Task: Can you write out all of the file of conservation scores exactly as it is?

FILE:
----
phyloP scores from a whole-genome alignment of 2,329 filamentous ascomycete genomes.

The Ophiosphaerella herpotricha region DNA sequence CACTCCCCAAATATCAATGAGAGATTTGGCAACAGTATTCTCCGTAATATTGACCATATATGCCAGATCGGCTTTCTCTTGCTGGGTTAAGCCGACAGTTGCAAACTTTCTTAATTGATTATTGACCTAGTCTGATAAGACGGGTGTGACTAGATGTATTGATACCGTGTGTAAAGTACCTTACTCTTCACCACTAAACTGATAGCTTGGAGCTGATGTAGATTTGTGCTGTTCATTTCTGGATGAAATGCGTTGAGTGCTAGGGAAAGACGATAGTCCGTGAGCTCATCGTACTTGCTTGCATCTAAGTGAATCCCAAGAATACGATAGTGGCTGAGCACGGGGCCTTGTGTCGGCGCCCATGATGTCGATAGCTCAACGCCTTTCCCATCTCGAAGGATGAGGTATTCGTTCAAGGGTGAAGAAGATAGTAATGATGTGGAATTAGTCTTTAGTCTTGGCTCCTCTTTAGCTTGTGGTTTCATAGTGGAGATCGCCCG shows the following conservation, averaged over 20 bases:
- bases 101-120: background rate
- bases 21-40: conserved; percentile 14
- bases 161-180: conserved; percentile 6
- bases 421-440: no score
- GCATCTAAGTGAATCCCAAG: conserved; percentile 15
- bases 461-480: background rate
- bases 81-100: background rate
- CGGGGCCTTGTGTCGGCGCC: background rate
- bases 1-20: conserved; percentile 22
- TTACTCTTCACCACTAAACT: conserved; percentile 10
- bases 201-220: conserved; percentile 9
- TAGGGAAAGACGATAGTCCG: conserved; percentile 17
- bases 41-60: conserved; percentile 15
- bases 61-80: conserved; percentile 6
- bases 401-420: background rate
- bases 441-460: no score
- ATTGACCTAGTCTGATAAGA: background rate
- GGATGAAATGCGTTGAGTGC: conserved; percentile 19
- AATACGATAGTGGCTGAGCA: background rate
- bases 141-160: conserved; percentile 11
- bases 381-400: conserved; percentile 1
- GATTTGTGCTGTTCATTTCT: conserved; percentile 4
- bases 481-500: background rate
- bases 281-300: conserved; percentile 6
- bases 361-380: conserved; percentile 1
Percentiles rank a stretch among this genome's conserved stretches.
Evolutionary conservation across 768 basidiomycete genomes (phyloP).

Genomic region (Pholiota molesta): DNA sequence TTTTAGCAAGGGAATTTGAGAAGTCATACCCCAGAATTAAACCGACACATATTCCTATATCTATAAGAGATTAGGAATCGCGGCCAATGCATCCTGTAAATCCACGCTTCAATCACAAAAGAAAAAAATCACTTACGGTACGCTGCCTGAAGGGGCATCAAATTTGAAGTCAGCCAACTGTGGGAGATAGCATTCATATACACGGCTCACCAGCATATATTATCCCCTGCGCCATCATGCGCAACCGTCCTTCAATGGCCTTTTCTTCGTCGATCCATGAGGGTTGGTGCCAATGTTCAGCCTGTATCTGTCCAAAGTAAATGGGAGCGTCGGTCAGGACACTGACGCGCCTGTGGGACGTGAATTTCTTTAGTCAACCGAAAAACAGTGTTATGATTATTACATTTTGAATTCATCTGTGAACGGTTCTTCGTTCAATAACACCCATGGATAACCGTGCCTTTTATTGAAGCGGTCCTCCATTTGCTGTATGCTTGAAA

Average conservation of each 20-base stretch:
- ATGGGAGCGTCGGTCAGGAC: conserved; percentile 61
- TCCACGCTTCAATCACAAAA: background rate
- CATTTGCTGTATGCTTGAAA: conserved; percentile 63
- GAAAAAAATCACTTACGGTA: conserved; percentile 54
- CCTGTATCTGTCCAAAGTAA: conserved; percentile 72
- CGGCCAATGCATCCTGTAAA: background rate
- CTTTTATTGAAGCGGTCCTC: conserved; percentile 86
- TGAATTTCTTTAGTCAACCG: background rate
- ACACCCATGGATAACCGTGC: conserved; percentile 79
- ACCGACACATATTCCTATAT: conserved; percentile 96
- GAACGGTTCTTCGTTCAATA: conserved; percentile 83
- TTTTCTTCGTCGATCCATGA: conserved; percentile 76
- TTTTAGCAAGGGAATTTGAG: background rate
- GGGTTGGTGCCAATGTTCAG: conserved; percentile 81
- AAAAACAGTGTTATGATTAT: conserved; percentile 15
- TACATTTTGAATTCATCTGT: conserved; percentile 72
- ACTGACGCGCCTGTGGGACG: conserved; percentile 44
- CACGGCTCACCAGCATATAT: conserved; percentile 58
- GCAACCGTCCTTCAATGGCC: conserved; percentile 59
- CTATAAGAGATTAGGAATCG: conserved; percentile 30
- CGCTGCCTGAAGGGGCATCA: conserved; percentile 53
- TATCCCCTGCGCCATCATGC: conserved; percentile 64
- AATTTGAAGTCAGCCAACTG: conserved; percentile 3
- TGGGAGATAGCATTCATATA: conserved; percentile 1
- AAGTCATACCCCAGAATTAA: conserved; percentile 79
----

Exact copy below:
phyloP scores from a whole-genome alignment of 2,329 filamentous ascomycete genomes.

The Ophiosphaerella herpotricha region DNA sequence CACTCCCCAAATATCAATGAGAGATTTGGCAACAGTATTCTCCGTAATATTGACCATATATGCCAGATCGGCTTTCTCTTGCTGGGTTAAGCCGACAGTTGCAAACTTTCTTAATTGATTATTGACCTAGTCTGATAAGACGGGTGTGACTAGATGTATTGATACCGTGTGTAAAGTACCTTACTCTTCACCACTAAACTGATAGCTTGGAGCTGATGTAGATTTGTGCTGTTCATTTCTGGATGAAATGCGTTGAGTGCTAGGGAAAGACGATAGTCCGTGAGCTCATCGTACTTGCTTGCATCTAAGTGAATCCCAAGAATACGATAGTGGCTGAGCACGGGGCCTTGTGTCGGCGCCCATGATGTCGATAGCTCAACGCCTTTCCCATCTCGAAGGATGAGGTATTCGTTCAAGGGTGAAGAAGATAGTAATGATGTGGAATTAGTCTTTAGTCTTGGCTCCTCTTTAGCTTGTGGTTTCATAGTGGAGATCGCCCG shows the following conservation, averaged over 20 bases:
- bases 101-120: background rate
- bases 21-40: conserved; percentile 14
- bases 161-180: conserved; percentile 6
- bases 421-440: no score
- GCATCTAAGTGAATCCCAAG: conserved; percentile 15
- bases 461-480: background rate
- bases 81-100: background rate
- CGGGGCCTTGTGTCGGCGCC: background rate
- bases 1-20: conserved; percentile 22
- TTACTCTTCACCACTAAACT: conserved; percentile 10
- bases 201-220: conserved; percentile 9
- TAGGGAAAGACGATAGTCCG: conserved; percentile 17
- bases 41-60: conserved; percentile 15
- bases 61-80: conserved; percentile 6
- bases 401-420: background rate
- bases 441-460: no score
- ATTGACCTAGTCTGATAAGA: background rate
- GGATGAAATGCGTTGAGTGC: conserved; percentile 19
- AATACGATAGTGGCTGAGCA: background rate
- bases 141-160: conserved; percentile 11
- bases 381-400: conserved; percentile 1
- GATTTGTGCTGTTCATTTCT: conserved; percentile 4
- bases 481-500: background rate
- bases 281-300: conserved; percentile 6
- bases 361-380: conserved; percentile 1
Percentiles rank a stretch among this genome's conserved stretches.
Evolutionary conservation across 768 basidiomycete genomes (phyloP).

Genomic region (Pholiota molesta): DNA sequence TTTTAGCAAGGGAATTTGAGAAGTCATACCCCAGAATTAAACCGACACATATTCCTATATCTATAAGAGATTAGGAATCGCGGCCAATGCATCCTGTAAATCCACGCTTCAATCACAAAAGAAAAAAATCACTTACGGTACGCTGCCTGAAGGGGCATCAAATTTGAAGTCAGCCAACTGTGGGAGATAGCATTCATATACACGGCTCACCAGCATATATTATCCCCTGCGCCATCATGCGCAACCGTCCTTCAATGGCCTTTTCTTCGTCGATCCATGAGGGTTGGTGCCAATGTTCAGCCTGTATCTGTCCAAAGTAAATGGGAGCGTCGGTCAGGACACTGACGCGCCTGTGGGACGTGAATTTCTTTAGTCAACCGAAAAACAGTGTTATGATTATTACATTTTGAATTCATCTGTGAACGGTTCTTCGTTCAATAACACCCATGGATAACCGTGCCTTTTATTGAAGCGGTCCTCCATTTGCTGTATGCTTGAAA

Average conservation of each 20-base stretch:
- ATGGGAGCGTCGGTCAGGAC: conserved; percentile 61
- TCCACGCTTCAATCACAAAA: background rate
- CATTTGCTGTATGCTTGAAA: conserved; percentile 63
- GAAAAAAATCACTTACGGTA: conserved; percentile 54
- CCTGTATCTGTCCAAAGTAA: conserved; percentile 72
- CGGCCAATGCATCCTGTAAA: background rate
- CTTTTATTGAAGCGGTCCTC: conserved; percentile 86
- TGAATTTCTTTAGTCAACCG: background rate
- ACACCCATGGATAACCGTGC: conserved; percentile 79
- ACCGACACATATTCCTATAT: conserved; percentile 96
- GAACGGTTCTTCGTTCAATA: conserved; percentile 83
- TTTTCTTCGTCGATCCATGA: conserved; percentile 76
- TTTTAGCAAGGGAATTTGAG: background rate
- GGGTTGGTGCCAATGTTCAG: conserved; percentile 81
- AAAAACAGTGTTATGATTAT: conserved; percentile 15
- TACATTTTGAATTCATCTGT: conserved; percentile 72
- ACTGACGCGCCTGTGGGACG: conserved; percentile 44
- CACGGCTCACCAGCATATAT: conserved; percentile 58
- GCAACCGTCCTTCAATGGCC: conserved; percentile 59
- CTATAAGAGATTAGGAATCG: conserved; percentile 30
- CGCTGCCTGAAGGGGCATCA: conserved; percentile 53
- TATCCCCTGCGCCATCATGC: conserved; percentile 64
- AATTTGAAGTCAGCCAACTG: conserved; percentile 3
- TGGGAGATAGCATTCATATA: conserved; percentile 1
- AAGTCATACCCCAGAATTAA: conserved; percentile 79